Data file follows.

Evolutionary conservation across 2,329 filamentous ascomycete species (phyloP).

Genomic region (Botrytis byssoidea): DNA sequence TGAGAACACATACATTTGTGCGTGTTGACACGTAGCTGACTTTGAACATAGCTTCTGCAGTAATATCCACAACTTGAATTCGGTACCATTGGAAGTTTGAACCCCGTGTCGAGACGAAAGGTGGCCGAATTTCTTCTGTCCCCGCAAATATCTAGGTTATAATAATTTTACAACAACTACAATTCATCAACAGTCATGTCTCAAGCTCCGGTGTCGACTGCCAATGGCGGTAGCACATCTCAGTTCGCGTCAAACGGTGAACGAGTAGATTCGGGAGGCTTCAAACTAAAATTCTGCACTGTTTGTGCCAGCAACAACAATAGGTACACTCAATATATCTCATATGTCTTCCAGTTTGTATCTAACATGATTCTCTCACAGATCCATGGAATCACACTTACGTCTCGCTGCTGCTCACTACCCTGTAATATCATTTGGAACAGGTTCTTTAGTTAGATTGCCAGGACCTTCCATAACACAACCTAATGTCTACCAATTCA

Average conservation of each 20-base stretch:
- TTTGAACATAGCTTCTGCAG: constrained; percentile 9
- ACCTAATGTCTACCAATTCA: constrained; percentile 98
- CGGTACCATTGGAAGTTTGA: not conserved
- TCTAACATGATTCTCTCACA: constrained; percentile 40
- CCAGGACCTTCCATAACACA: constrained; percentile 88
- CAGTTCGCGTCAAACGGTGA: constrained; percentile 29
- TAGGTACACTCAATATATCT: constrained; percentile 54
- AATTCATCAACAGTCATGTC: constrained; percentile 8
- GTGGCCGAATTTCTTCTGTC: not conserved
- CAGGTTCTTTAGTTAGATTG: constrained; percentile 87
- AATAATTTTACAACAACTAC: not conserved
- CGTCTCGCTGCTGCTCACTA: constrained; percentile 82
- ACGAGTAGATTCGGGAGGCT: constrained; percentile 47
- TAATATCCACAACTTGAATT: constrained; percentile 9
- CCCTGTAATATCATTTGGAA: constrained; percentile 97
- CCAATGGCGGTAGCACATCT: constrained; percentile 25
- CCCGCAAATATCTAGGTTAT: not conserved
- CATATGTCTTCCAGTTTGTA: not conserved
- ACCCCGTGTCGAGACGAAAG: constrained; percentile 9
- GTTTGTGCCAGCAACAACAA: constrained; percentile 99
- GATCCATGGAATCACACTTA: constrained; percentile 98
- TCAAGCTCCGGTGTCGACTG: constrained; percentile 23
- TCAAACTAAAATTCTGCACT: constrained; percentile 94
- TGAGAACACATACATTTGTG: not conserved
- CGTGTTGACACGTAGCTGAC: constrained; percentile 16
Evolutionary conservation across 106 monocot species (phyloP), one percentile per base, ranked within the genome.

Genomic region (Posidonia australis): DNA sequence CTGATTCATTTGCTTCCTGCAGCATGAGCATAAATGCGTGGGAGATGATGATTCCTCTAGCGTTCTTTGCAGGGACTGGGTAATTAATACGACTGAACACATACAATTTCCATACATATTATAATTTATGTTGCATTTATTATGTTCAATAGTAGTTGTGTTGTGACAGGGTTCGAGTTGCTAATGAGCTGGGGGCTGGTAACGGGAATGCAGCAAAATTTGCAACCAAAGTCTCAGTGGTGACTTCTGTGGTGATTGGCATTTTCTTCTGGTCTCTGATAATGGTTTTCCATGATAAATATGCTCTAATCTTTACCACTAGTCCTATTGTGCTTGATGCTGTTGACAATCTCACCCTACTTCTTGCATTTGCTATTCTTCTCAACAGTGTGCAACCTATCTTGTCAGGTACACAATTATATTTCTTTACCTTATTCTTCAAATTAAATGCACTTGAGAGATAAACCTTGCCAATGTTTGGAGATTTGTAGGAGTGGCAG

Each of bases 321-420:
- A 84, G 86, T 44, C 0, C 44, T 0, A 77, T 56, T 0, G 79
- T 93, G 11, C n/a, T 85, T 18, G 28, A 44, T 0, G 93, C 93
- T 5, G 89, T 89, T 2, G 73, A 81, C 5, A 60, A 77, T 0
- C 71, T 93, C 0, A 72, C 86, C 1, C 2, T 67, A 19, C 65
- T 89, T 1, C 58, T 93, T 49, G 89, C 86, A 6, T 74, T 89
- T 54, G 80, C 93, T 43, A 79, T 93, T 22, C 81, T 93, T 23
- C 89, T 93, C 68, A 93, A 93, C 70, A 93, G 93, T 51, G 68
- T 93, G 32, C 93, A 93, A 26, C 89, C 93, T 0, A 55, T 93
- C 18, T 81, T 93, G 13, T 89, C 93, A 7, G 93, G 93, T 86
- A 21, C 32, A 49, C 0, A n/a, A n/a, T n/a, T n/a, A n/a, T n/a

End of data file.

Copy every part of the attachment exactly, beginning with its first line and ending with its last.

Evolutionary conservation across 2,329 filamentous ascomycete species (phyloP).

Genomic region (Botrytis byssoidea): DNA sequence TGAGAACACATACATTTGTGCGTGTTGACACGTAGCTGACTTTGAACATAGCTTCTGCAGTAATATCCACAACTTGAATTCGGTACCATTGGAAGTTTGAACCCCGTGTCGAGACGAAAGGTGGCCGAATTTCTTCTGTCCCCGCAAATATCTAGGTTATAATAATTTTACAACAACTACAATTCATCAACAGTCATGTCTCAAGCTCCGGTGTCGACTGCCAATGGCGGTAGCACATCTCAGTTCGCGTCAAACGGTGAACGAGTAGATTCGGGAGGCTTCAAACTAAAATTCTGCACTGTTTGTGCCAGCAACAACAATAGGTACACTCAATATATCTCATATGTCTTCCAGTTTGTATCTAACATGATTCTCTCACAGATCCATGGAATCACACTTACGTCTCGCTGCTGCTCACTACCCTGTAATATCATTTGGAACAGGTTCTTTAGTTAGATTGCCAGGACCTTCCATAACACAACCTAATGTCTACCAATTCA

Average conservation of each 20-base stretch:
- TTTGAACATAGCTTCTGCAG: constrained; percentile 9
- ACCTAATGTCTACCAATTCA: constrained; percentile 98
- CGGTACCATTGGAAGTTTGA: not conserved
- TCTAACATGATTCTCTCACA: constrained; percentile 40
- CCAGGACCTTCCATAACACA: constrained; percentile 88
- CAGTTCGCGTCAAACGGTGA: constrained; percentile 29
- TAGGTACACTCAATATATCT: constrained; percentile 54
- AATTCATCAACAGTCATGTC: constrained; percentile 8
- GTGGCCGAATTTCTTCTGTC: not conserved
- CAGGTTCTTTAGTTAGATTG: constrained; percentile 87
- AATAATTTTACAACAACTAC: not conserved
- CGTCTCGCTGCTGCTCACTA: constrained; percentile 82
- ACGAGTAGATTCGGGAGGCT: constrained; percentile 47
- TAATATCCACAACTTGAATT: constrained; percentile 9
- CCCTGTAATATCATTTGGAA: constrained; percentile 97
- CCAATGGCGGTAGCACATCT: constrained; percentile 25
- CCCGCAAATATCTAGGTTAT: not conserved
- CATATGTCTTCCAGTTTGTA: not conserved
- ACCCCGTGTCGAGACGAAAG: constrained; percentile 9
- GTTTGTGCCAGCAACAACAA: constrained; percentile 99
- GATCCATGGAATCACACTTA: constrained; percentile 98
- TCAAGCTCCGGTGTCGACTG: constrained; percentile 23
- TCAAACTAAAATTCTGCACT: constrained; percentile 94
- TGAGAACACATACATTTGTG: not conserved
- CGTGTTGACACGTAGCTGAC: constrained; percentile 16
Evolutionary conservation across 106 monocot species (phyloP), one percentile per base, ranked within the genome.

Genomic region (Posidonia australis): DNA sequence CTGATTCATTTGCTTCCTGCAGCATGAGCATAAATGCGTGGGAGATGATGATTCCTCTAGCGTTCTTTGCAGGGACTGGGTAATTAATACGACTGAACACATACAATTTCCATACATATTATAATTTATGTTGCATTTATTATGTTCAATAGTAGTTGTGTTGTGACAGGGTTCGAGTTGCTAATGAGCTGGGGGCTGGTAACGGGAATGCAGCAAAATTTGCAACCAAAGTCTCAGTGGTGACTTCTGTGGTGATTGGCATTTTCTTCTGGTCTCTGATAATGGTTTTCCATGATAAATATGCTCTAATCTTTACCACTAGTCCTATTGTGCTTGATGCTGTTGACAATCTCACCCTACTTCTTGCATTTGCTATTCTTCTCAACAGTGTGCAACCTATCTTGTCAGGTACACAATTATATTTCTTTACCTTATTCTTCAAATTAAATGCACTTGAGAGATAAACCTTGCCAATGTTTGGAGATTTGTAGGAGTGGCAG

Each of bases 321-420:
- A 84, G 86, T 44, C 0, C 44, T 0, A 77, T 56, T 0, G 79
- T 93, G 11, C n/a, T 85, T 18, G 28, A 44, T 0, G 93, C 93
- T 5, G 89, T 89, T 2, G 73, A 81, C 5, A 60, A 77, T 0
- C 71, T 93, C 0, A 72, C 86, C 1, C 2, T 67, A 19, C 65
- T 89, T 1, C 58, T 93, T 49, G 89, C 86, A 6, T 74, T 89
- T 54, G 80, C 93, T 43, A 79, T 93, T 22, C 81, T 93, T 23
- C 89, T 93, C 68, A 93, A 93, C 70, A 93, G 93, T 51, G 68
- T 93, G 32, C 93, A 93, A 26, C 89, C 93, T 0, A 55, T 93
- C 18, T 81, T 93, G 13, T 89, C 93, A 7, G 93, G 93, T 86
- A 21, C 32, A 49, C 0, A n/a, A n/a, T n/a, T n/a, A n/a, T n/a